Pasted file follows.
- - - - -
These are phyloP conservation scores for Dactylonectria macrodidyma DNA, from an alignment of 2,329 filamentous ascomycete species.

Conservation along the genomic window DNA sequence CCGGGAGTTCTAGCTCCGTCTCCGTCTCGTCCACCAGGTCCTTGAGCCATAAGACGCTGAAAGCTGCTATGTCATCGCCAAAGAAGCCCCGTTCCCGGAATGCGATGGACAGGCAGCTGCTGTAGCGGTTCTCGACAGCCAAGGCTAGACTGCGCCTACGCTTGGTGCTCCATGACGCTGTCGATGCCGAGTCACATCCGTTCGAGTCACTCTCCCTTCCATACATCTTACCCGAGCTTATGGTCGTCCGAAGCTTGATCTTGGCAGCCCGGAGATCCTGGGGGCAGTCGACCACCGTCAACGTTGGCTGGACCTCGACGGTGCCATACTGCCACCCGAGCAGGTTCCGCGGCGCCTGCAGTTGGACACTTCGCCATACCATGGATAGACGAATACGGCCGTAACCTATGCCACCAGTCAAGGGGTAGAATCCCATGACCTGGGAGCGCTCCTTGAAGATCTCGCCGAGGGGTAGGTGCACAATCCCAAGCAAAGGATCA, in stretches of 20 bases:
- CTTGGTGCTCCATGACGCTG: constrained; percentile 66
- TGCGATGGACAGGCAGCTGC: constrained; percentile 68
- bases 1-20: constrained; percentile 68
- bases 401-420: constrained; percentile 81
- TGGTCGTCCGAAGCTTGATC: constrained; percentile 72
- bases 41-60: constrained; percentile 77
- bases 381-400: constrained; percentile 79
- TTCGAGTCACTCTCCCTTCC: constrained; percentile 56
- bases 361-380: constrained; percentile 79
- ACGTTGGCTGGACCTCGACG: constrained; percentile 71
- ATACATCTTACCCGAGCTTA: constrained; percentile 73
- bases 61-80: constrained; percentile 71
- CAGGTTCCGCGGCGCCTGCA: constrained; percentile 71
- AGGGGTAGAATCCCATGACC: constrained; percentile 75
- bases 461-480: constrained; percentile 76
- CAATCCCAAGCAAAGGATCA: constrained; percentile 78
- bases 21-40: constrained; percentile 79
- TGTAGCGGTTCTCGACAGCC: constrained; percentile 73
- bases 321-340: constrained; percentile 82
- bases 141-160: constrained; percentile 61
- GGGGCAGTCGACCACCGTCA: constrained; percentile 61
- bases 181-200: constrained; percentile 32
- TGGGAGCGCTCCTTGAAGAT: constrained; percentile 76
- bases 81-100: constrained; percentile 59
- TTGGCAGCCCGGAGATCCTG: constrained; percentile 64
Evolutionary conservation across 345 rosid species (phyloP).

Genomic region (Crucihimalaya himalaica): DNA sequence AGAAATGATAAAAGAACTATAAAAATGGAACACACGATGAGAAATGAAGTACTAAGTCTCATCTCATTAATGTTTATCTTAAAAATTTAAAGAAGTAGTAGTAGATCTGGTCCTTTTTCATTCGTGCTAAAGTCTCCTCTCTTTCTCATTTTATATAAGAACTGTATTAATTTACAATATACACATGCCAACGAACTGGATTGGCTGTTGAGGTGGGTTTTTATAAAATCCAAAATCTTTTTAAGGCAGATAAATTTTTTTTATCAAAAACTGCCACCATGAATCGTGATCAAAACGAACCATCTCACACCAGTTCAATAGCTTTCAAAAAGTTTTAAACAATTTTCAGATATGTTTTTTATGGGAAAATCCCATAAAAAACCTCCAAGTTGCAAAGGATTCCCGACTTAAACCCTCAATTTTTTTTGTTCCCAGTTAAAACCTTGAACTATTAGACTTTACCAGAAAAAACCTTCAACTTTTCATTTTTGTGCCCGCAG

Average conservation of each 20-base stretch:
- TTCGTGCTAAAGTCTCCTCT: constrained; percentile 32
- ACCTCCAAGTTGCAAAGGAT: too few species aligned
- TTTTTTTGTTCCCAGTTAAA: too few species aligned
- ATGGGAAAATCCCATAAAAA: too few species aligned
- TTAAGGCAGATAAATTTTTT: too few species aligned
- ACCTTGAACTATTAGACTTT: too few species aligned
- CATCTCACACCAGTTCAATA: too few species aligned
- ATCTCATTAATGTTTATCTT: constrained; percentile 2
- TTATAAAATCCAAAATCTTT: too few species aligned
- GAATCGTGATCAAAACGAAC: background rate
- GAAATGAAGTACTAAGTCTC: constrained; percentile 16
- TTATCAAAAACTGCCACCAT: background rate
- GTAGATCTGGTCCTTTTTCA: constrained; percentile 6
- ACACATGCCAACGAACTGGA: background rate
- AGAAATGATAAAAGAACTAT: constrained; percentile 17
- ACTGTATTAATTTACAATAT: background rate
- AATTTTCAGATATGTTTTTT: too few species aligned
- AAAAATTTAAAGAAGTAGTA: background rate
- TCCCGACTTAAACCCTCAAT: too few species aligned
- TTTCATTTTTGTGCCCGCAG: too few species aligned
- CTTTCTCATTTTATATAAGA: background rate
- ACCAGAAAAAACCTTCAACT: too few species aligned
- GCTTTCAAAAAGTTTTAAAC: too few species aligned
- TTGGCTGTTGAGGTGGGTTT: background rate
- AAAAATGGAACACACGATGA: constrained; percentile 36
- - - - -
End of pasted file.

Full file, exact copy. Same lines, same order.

These are phyloP conservation scores for Dactylonectria macrodidyma DNA, from an alignment of 2,329 filamentous ascomycete species.

Conservation along the genomic window DNA sequence CCGGGAGTTCTAGCTCCGTCTCCGTCTCGTCCACCAGGTCCTTGAGCCATAAGACGCTGAAAGCTGCTATGTCATCGCCAAAGAAGCCCCGTTCCCGGAATGCGATGGACAGGCAGCTGCTGTAGCGGTTCTCGACAGCCAAGGCTAGACTGCGCCTACGCTTGGTGCTCCATGACGCTGTCGATGCCGAGTCACATCCGTTCGAGTCACTCTCCCTTCCATACATCTTACCCGAGCTTATGGTCGTCCGAAGCTTGATCTTGGCAGCCCGGAGATCCTGGGGGCAGTCGACCACCGTCAACGTTGGCTGGACCTCGACGGTGCCATACTGCCACCCGAGCAGGTTCCGCGGCGCCTGCAGTTGGACACTTCGCCATACCATGGATAGACGAATACGGCCGTAACCTATGCCACCAGTCAAGGGGTAGAATCCCATGACCTGGGAGCGCTCCTTGAAGATCTCGCCGAGGGGTAGGTGCACAATCCCAAGCAAAGGATCA, in stretches of 20 bases:
- CTTGGTGCTCCATGACGCTG: constrained; percentile 66
- TGCGATGGACAGGCAGCTGC: constrained; percentile 68
- bases 1-20: constrained; percentile 68
- bases 401-420: constrained; percentile 81
- TGGTCGTCCGAAGCTTGATC: constrained; percentile 72
- bases 41-60: constrained; percentile 77
- bases 381-400: constrained; percentile 79
- TTCGAGTCACTCTCCCTTCC: constrained; percentile 56
- bases 361-380: constrained; percentile 79
- ACGTTGGCTGGACCTCGACG: constrained; percentile 71
- ATACATCTTACCCGAGCTTA: constrained; percentile 73
- bases 61-80: constrained; percentile 71
- CAGGTTCCGCGGCGCCTGCA: constrained; percentile 71
- AGGGGTAGAATCCCATGACC: constrained; percentile 75
- bases 461-480: constrained; percentile 76
- CAATCCCAAGCAAAGGATCA: constrained; percentile 78
- bases 21-40: constrained; percentile 79
- TGTAGCGGTTCTCGACAGCC: constrained; percentile 73
- bases 321-340: constrained; percentile 82
- bases 141-160: constrained; percentile 61
- GGGGCAGTCGACCACCGTCA: constrained; percentile 61
- bases 181-200: constrained; percentile 32
- TGGGAGCGCTCCTTGAAGAT: constrained; percentile 76
- bases 81-100: constrained; percentile 59
- TTGGCAGCCCGGAGATCCTG: constrained; percentile 64
Evolutionary conservation across 345 rosid species (phyloP).

Genomic region (Crucihimalaya himalaica): DNA sequence AGAAATGATAAAAGAACTATAAAAATGGAACACACGATGAGAAATGAAGTACTAAGTCTCATCTCATTAATGTTTATCTTAAAAATTTAAAGAAGTAGTAGTAGATCTGGTCCTTTTTCATTCGTGCTAAAGTCTCCTCTCTTTCTCATTTTATATAAGAACTGTATTAATTTACAATATACACATGCCAACGAACTGGATTGGCTGTTGAGGTGGGTTTTTATAAAATCCAAAATCTTTTTAAGGCAGATAAATTTTTTTTATCAAAAACTGCCACCATGAATCGTGATCAAAACGAACCATCTCACACCAGTTCAATAGCTTTCAAAAAGTTTTAAACAATTTTCAGATATGTTTTTTATGGGAAAATCCCATAAAAAACCTCCAAGTTGCAAAGGATTCCCGACTTAAACCCTCAATTTTTTTTGTTCCCAGTTAAAACCTTGAACTATTAGACTTTACCAGAAAAAACCTTCAACTTTTCATTTTTGTGCCCGCAG

Average conservation of each 20-base stretch:
- TTCGTGCTAAAGTCTCCTCT: constrained; percentile 32
- ACCTCCAAGTTGCAAAGGAT: too few species aligned
- TTTTTTTGTTCCCAGTTAAA: too few species aligned
- ATGGGAAAATCCCATAAAAA: too few species aligned
- TTAAGGCAGATAAATTTTTT: too few species aligned
- ACCTTGAACTATTAGACTTT: too few species aligned
- CATCTCACACCAGTTCAATA: too few species aligned
- ATCTCATTAATGTTTATCTT: constrained; percentile 2
- TTATAAAATCCAAAATCTTT: too few species aligned
- GAATCGTGATCAAAACGAAC: background rate
- GAAATGAAGTACTAAGTCTC: constrained; percentile 16
- TTATCAAAAACTGCCACCAT: background rate
- GTAGATCTGGTCCTTTTTCA: constrained; percentile 6
- ACACATGCCAACGAACTGGA: background rate
- AGAAATGATAAAAGAACTAT: constrained; percentile 17
- ACTGTATTAATTTACAATAT: background rate
- AATTTTCAGATATGTTTTTT: too few species aligned
- AAAAATTTAAAGAAGTAGTA: background rate
- TCCCGACTTAAACCCTCAAT: too few species aligned
- TTTCATTTTTGTGCCCGCAG: too few species aligned
- CTTTCTCATTTTATATAAGA: background rate
- ACCAGAAAAAACCTTCAACT: too few species aligned
- GCTTTCAAAAAGTTTTAAAC: too few species aligned
- TTGGCTGTTGAGGTGGGTTT: background rate
- AAAAATGGAACACACGATGA: constrained; percentile 36